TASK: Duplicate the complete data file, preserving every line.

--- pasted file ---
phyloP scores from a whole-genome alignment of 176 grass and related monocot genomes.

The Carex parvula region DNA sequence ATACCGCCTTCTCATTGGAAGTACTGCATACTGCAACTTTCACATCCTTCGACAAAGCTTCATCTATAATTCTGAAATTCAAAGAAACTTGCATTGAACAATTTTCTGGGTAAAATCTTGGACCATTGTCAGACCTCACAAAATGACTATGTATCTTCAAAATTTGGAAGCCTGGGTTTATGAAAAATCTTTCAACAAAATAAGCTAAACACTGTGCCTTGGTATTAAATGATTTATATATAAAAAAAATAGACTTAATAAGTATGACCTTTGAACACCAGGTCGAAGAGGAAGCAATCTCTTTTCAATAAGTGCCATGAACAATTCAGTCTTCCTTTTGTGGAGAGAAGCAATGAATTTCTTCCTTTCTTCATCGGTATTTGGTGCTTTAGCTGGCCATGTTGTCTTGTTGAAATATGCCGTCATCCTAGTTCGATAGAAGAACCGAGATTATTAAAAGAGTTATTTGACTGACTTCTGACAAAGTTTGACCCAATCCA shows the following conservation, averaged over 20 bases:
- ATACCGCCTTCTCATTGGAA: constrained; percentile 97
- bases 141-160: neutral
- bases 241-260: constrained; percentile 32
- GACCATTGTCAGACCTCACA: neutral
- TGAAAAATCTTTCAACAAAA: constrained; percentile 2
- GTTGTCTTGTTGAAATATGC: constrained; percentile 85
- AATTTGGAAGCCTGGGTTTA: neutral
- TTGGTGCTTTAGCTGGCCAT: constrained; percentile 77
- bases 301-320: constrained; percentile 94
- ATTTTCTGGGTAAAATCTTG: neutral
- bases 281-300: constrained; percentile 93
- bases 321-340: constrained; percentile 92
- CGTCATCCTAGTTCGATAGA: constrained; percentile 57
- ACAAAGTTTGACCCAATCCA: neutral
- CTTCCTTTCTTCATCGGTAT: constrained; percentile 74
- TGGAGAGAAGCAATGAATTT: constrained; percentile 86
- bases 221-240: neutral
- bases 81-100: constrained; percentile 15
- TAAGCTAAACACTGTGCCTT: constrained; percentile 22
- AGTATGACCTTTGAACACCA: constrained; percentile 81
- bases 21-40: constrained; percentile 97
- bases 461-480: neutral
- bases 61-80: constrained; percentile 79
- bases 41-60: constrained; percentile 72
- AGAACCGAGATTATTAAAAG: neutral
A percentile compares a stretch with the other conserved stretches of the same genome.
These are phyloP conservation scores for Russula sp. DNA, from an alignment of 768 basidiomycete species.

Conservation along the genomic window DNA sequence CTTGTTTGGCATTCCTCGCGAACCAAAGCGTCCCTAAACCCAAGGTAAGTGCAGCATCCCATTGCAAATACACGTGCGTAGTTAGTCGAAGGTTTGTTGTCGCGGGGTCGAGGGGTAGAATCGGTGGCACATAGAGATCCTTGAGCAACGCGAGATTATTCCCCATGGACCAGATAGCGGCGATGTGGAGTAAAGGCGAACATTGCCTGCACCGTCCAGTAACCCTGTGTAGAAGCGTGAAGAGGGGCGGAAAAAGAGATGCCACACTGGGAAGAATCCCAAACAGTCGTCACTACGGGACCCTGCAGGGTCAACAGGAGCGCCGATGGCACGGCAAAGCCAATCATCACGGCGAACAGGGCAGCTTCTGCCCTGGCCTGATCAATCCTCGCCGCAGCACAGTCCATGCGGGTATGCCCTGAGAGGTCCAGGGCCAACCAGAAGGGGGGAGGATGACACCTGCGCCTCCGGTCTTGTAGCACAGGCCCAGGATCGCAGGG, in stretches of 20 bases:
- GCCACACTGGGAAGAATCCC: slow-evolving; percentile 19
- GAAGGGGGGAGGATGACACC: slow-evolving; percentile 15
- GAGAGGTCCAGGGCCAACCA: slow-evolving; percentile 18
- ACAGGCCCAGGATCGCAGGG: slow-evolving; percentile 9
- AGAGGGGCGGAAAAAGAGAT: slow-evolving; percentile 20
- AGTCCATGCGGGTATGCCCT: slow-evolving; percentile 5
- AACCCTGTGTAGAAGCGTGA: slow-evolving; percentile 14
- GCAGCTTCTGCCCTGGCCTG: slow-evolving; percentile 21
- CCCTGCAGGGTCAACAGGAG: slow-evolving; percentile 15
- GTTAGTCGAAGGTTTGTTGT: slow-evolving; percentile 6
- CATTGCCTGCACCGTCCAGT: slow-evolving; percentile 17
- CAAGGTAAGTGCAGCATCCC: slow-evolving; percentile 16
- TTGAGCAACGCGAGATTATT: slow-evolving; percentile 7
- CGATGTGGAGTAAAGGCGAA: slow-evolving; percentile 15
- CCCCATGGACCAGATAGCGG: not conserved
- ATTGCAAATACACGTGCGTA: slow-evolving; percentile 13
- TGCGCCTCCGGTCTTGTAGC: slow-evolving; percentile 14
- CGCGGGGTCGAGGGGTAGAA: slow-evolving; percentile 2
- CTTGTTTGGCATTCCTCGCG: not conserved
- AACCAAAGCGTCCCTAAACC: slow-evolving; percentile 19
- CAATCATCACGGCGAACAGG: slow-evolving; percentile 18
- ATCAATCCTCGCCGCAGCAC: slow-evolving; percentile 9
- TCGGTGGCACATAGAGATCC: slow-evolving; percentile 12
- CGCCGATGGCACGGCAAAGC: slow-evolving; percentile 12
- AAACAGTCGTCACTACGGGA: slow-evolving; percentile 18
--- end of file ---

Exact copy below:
phyloP scores from a whole-genome alignment of 176 grass and related monocot genomes.

The Carex parvula region DNA sequence ATACCGCCTTCTCATTGGAAGTACTGCATACTGCAACTTTCACATCCTTCGACAAAGCTTCATCTATAATTCTGAAATTCAAAGAAACTTGCATTGAACAATTTTCTGGGTAAAATCTTGGACCATTGTCAGACCTCACAAAATGACTATGTATCTTCAAAATTTGGAAGCCTGGGTTTATGAAAAATCTTTCAACAAAATAAGCTAAACACTGTGCCTTGGTATTAAATGATTTATATATAAAAAAAATAGACTTAATAAGTATGACCTTTGAACACCAGGTCGAAGAGGAAGCAATCTCTTTTCAATAAGTGCCATGAACAATTCAGTCTTCCTTTTGTGGAGAGAAGCAATGAATTTCTTCCTTTCTTCATCGGTATTTGGTGCTTTAGCTGGCCATGTTGTCTTGTTGAAATATGCCGTCATCCTAGTTCGATAGAAGAACCGAGATTATTAAAAGAGTTATTTGACTGACTTCTGACAAAGTTTGACCCAATCCA shows the following conservation, averaged over 20 bases:
- ATACCGCCTTCTCATTGGAA: constrained; percentile 97
- bases 141-160: neutral
- bases 241-260: constrained; percentile 32
- GACCATTGTCAGACCTCACA: neutral
- TGAAAAATCTTTCAACAAAA: constrained; percentile 2
- GTTGTCTTGTTGAAATATGC: constrained; percentile 85
- AATTTGGAAGCCTGGGTTTA: neutral
- TTGGTGCTTTAGCTGGCCAT: constrained; percentile 77
- bases 301-320: constrained; percentile 94
- ATTTTCTGGGTAAAATCTTG: neutral
- bases 281-300: constrained; percentile 93
- bases 321-340: constrained; percentile 92
- CGTCATCCTAGTTCGATAGA: constrained; percentile 57
- ACAAAGTTTGACCCAATCCA: neutral
- CTTCCTTTCTTCATCGGTAT: constrained; percentile 74
- TGGAGAGAAGCAATGAATTT: constrained; percentile 86
- bases 221-240: neutral
- bases 81-100: constrained; percentile 15
- TAAGCTAAACACTGTGCCTT: constrained; percentile 22
- AGTATGACCTTTGAACACCA: constrained; percentile 81
- bases 21-40: constrained; percentile 97
- bases 461-480: neutral
- bases 61-80: constrained; percentile 79
- bases 41-60: constrained; percentile 72
- AGAACCGAGATTATTAAAAG: neutral
A percentile compares a stretch with the other conserved stretches of the same genome.
These are phyloP conservation scores for Russula sp. DNA, from an alignment of 768 basidiomycete species.

Conservation along the genomic window DNA sequence CTTGTTTGGCATTCCTCGCGAACCAAAGCGTCCCTAAACCCAAGGTAAGTGCAGCATCCCATTGCAAATACACGTGCGTAGTTAGTCGAAGGTTTGTTGTCGCGGGGTCGAGGGGTAGAATCGGTGGCACATAGAGATCCTTGAGCAACGCGAGATTATTCCCCATGGACCAGATAGCGGCGATGTGGAGTAAAGGCGAACATTGCCTGCACCGTCCAGTAACCCTGTGTAGAAGCGTGAAGAGGGGCGGAAAAAGAGATGCCACACTGGGAAGAATCCCAAACAGTCGTCACTACGGGACCCTGCAGGGTCAACAGGAGCGCCGATGGCACGGCAAAGCCAATCATCACGGCGAACAGGGCAGCTTCTGCCCTGGCCTGATCAATCCTCGCCGCAGCACAGTCCATGCGGGTATGCCCTGAGAGGTCCAGGGCCAACCAGAAGGGGGGAGGATGACACCTGCGCCTCCGGTCTTGTAGCACAGGCCCAGGATCGCAGGG, in stretches of 20 bases:
- GCCACACTGGGAAGAATCCC: slow-evolving; percentile 19
- GAAGGGGGGAGGATGACACC: slow-evolving; percentile 15
- GAGAGGTCCAGGGCCAACCA: slow-evolving; percentile 18
- ACAGGCCCAGGATCGCAGGG: slow-evolving; percentile 9
- AGAGGGGCGGAAAAAGAGAT: slow-evolving; percentile 20
- AGTCCATGCGGGTATGCCCT: slow-evolving; percentile 5
- AACCCTGTGTAGAAGCGTGA: slow-evolving; percentile 14
- GCAGCTTCTGCCCTGGCCTG: slow-evolving; percentile 21
- CCCTGCAGGGTCAACAGGAG: slow-evolving; percentile 15
- GTTAGTCGAAGGTTTGTTGT: slow-evolving; percentile 6
- CATTGCCTGCACCGTCCAGT: slow-evolving; percentile 17
- CAAGGTAAGTGCAGCATCCC: slow-evolving; percentile 16
- TTGAGCAACGCGAGATTATT: slow-evolving; percentile 7
- CGATGTGGAGTAAAGGCGAA: slow-evolving; percentile 15
- CCCCATGGACCAGATAGCGG: not conserved
- ATTGCAAATACACGTGCGTA: slow-evolving; percentile 13
- TGCGCCTCCGGTCTTGTAGC: slow-evolving; percentile 14
- CGCGGGGTCGAGGGGTAGAA: slow-evolving; percentile 2
- CTTGTTTGGCATTCCTCGCG: not conserved
- AACCAAAGCGTCCCTAAACC: slow-evolving; percentile 19
- CAATCATCACGGCGAACAGG: slow-evolving; percentile 18
- ATCAATCCTCGCCGCAGCAC: slow-evolving; percentile 9
- TCGGTGGCACATAGAGATCC: slow-evolving; percentile 12
- CGCCGATGGCACGGCAAAGC: slow-evolving; percentile 12
- AAACAGTCGTCACTACGGGA: slow-evolving; percentile 18